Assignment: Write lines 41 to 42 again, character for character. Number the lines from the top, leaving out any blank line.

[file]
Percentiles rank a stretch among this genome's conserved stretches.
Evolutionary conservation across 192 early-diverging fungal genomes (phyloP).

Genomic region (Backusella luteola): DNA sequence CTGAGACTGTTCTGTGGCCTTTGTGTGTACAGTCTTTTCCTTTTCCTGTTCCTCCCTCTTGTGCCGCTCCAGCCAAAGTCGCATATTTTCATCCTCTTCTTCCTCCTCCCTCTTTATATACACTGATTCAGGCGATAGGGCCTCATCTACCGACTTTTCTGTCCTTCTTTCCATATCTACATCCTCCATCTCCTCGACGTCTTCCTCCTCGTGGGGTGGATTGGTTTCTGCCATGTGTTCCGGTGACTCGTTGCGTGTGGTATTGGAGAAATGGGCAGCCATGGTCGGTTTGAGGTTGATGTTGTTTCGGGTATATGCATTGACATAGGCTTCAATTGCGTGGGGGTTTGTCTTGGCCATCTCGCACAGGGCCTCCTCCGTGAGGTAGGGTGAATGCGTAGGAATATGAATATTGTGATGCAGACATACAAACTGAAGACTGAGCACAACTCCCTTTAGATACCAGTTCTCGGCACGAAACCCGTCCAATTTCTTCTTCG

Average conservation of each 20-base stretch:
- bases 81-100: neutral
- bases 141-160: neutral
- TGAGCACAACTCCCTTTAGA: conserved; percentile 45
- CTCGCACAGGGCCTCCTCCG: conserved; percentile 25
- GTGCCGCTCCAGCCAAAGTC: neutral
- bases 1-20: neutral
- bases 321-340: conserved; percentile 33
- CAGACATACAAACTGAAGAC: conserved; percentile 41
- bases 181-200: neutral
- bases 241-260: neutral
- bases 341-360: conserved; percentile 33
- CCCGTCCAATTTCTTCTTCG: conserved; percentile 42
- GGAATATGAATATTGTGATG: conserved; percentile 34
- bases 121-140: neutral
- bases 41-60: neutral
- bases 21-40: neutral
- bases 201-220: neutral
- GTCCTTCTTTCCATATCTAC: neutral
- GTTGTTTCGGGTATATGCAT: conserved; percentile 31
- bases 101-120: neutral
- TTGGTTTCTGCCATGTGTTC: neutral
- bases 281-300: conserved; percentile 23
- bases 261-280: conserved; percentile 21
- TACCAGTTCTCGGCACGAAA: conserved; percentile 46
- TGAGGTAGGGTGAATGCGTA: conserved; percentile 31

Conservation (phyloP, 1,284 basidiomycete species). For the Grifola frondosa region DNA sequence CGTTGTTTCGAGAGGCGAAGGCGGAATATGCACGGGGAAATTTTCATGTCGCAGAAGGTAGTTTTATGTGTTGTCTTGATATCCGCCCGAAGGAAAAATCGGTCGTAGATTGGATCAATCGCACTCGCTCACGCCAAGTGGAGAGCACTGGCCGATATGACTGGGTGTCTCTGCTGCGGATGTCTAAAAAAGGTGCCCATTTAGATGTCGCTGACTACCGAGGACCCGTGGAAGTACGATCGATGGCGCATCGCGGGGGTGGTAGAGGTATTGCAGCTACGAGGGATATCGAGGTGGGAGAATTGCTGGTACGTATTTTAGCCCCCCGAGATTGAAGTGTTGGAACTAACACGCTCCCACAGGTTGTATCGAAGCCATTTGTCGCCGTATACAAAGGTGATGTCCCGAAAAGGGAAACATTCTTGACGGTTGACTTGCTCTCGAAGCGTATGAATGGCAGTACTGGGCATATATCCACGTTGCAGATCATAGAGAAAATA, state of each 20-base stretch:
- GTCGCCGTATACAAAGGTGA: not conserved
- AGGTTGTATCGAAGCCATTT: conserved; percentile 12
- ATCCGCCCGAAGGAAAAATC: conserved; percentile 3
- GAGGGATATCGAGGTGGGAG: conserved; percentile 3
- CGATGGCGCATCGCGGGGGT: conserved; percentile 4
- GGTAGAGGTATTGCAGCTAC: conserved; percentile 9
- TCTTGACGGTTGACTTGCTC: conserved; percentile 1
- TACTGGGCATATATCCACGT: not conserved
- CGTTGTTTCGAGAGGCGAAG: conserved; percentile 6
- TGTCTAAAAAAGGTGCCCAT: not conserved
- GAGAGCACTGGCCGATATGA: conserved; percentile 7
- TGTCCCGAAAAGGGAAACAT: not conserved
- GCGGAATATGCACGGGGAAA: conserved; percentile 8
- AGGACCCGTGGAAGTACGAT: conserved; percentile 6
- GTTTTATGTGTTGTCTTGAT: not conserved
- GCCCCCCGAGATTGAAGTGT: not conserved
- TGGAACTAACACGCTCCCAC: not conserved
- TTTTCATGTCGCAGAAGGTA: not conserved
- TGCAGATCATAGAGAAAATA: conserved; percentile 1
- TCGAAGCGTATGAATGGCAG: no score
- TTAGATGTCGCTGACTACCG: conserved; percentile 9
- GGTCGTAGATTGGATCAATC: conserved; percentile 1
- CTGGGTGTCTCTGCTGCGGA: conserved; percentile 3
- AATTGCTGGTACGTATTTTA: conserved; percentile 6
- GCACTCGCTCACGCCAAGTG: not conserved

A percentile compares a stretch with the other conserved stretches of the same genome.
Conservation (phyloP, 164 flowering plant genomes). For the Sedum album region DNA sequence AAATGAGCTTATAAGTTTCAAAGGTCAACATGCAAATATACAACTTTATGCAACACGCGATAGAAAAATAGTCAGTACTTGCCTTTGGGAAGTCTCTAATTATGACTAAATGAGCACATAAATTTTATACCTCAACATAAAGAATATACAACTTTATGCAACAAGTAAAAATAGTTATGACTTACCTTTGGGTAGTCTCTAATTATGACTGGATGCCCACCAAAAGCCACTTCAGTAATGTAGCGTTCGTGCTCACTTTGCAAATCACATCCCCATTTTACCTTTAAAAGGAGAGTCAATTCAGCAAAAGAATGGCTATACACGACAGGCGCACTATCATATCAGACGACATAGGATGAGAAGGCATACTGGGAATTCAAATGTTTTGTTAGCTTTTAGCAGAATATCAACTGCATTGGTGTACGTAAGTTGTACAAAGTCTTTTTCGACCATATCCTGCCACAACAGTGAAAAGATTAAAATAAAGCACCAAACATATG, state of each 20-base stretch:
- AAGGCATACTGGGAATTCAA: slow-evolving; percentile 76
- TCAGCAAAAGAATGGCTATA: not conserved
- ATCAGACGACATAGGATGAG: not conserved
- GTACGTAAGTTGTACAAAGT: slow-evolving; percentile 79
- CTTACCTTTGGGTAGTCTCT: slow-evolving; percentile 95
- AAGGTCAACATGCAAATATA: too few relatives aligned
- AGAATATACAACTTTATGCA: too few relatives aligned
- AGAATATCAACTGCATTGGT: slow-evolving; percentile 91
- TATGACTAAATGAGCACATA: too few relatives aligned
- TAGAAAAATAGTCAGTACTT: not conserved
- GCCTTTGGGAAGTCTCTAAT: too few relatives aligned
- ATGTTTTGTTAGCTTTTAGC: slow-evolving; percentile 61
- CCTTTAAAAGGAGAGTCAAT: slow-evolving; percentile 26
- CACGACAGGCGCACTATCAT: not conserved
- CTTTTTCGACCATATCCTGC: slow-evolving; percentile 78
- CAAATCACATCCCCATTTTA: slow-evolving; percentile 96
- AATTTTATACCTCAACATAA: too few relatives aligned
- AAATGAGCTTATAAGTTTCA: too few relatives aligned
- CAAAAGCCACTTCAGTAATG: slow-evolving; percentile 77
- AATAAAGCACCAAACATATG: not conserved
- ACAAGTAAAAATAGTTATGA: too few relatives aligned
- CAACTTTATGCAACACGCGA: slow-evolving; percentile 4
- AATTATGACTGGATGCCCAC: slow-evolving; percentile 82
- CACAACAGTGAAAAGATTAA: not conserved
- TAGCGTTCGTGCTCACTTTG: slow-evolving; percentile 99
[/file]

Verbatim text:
- GAGAGCACTGGCCGATATGA: conserved; percentile 7
- TGTCCCGAAAAGGGAAACAT: not conserved